While it’s not expected to open until late summer of 2019, Quinn Mathews is already hard at work planning the proposed Studio C Listening Room at the major downtown development Studio Park.
Matthews, currently the station director at local radio station WYCE, will leave his job in August and turn his undivided attention to the new project that could further evolve what he called an already special Grand Rapids music scene and offer a place for local, regional and national artists to play their music to a captive audience.
“It really is an incredible music scene and it continues to grow,” Mathews said. “Regionally, it’s always been in a good spot, between two legendary music cities in Detroit and Chicago, but there is something special about the local music scene here, people want to be here and like Grand Rapids.
“I’m sure there are egos here and there, but for the most part they work together to make it better,” he said.
The listening venue will further diversify the venues available to local, regional and national musical acts available in the city, joining venues such as Van Andel Arena, DeVos Performance Hall, The Intersection, Frederik Meijer Gardens Amphitheater, 20 Monroe Live and The Pyramid Scheme.
The listening room came to fruition through a desire of J.D. Loeks wanting a musical component to the Studio Park development and conversations with Mathews, who moved to Grand Rapids four years ago from Nashville, where he and his wife were musicians and worked in the music industry.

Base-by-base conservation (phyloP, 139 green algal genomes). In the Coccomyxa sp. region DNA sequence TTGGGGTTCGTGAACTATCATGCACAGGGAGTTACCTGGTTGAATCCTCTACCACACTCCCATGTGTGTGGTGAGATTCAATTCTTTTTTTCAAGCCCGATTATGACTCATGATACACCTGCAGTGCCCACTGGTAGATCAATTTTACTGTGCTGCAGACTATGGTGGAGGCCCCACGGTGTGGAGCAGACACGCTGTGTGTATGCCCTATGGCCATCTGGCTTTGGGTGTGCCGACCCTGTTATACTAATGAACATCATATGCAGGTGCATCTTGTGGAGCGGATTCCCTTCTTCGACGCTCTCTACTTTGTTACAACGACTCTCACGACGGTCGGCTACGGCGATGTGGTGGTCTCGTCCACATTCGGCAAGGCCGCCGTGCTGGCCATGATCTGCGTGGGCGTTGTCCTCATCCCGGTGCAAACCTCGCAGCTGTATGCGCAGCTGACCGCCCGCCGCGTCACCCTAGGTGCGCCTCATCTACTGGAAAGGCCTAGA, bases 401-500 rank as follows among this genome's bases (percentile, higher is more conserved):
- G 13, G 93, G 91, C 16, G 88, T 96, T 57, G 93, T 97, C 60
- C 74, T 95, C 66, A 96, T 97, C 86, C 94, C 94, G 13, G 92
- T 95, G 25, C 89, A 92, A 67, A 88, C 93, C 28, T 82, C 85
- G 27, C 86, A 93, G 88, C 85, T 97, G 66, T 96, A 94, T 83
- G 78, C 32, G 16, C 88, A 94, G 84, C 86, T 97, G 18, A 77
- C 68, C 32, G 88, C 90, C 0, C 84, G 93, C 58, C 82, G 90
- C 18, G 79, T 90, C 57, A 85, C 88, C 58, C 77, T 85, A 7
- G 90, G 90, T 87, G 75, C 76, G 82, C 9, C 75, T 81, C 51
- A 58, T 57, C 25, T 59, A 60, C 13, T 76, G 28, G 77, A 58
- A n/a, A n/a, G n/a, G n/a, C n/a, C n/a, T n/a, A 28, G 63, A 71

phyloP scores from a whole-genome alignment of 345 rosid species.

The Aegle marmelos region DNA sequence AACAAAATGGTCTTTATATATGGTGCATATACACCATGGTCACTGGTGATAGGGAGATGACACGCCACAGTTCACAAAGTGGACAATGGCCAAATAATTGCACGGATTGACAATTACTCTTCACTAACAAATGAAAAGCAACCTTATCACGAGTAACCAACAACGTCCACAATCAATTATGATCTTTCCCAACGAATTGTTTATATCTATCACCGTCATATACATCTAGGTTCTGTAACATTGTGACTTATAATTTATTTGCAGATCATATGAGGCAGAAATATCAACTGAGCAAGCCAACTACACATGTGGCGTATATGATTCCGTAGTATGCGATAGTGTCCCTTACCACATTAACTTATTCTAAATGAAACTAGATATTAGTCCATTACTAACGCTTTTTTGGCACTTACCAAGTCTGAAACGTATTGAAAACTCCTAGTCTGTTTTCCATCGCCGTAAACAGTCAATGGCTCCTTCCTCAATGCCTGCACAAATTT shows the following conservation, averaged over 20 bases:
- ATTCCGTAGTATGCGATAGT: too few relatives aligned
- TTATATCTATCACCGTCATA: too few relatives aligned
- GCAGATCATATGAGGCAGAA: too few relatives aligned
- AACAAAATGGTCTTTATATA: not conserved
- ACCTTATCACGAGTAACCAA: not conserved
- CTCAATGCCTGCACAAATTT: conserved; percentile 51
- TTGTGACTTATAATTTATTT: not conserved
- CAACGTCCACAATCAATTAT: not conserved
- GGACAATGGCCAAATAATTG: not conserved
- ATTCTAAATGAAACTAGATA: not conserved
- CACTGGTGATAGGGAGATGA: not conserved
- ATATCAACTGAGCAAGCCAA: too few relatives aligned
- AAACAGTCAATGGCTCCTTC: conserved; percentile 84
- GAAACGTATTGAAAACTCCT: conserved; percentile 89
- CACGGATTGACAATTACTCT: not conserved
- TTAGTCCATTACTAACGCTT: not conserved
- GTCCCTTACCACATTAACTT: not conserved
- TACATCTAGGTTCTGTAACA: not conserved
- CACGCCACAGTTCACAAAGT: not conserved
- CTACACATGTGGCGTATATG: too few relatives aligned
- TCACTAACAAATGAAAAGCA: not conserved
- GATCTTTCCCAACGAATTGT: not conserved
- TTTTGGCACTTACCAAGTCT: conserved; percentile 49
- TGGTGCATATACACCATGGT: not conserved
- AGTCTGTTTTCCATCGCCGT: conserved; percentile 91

He felt the planned 200-seat listening room would be a perfect addition to the scene. While listening rooms are often a setting for singer-songwriters and small acoustic sets, Mathews has seen a variety of genres within listening rooms in other cities and foresees events like Sunday Jazz Brunch, spoken word, folk and bluegrass.
“We will play around with it and have some fun with different styles,” he said. “We’ll utilize all the genres we have available to us here in Grand Rapids.”
The room won’t only showcase local and regional bands, but national acts wanting a stop between Chicago and Detroit — a reason venues such as Van Andel Arena and 20 Monroe Live and even the 400-person Pyramid Scheme often draw well-known acts. Program planning will begin this fall and booking acts could begin as early as the start of 2019.
Another smaller option can provide both fans and artists a cozier way to experience the music. Listening rooms offer a bar, but when the lights go down, Mathews said it’s like a movie and meant to be the center of attention.
“Jack White can play 20 Monroe, a 2000 seat venue and the night before he was playing at Little Caesars,” Mathews said. “Because it’s a small market you can catch these guys in a more intimate setting.”
*Rendering courtesy of Studio Park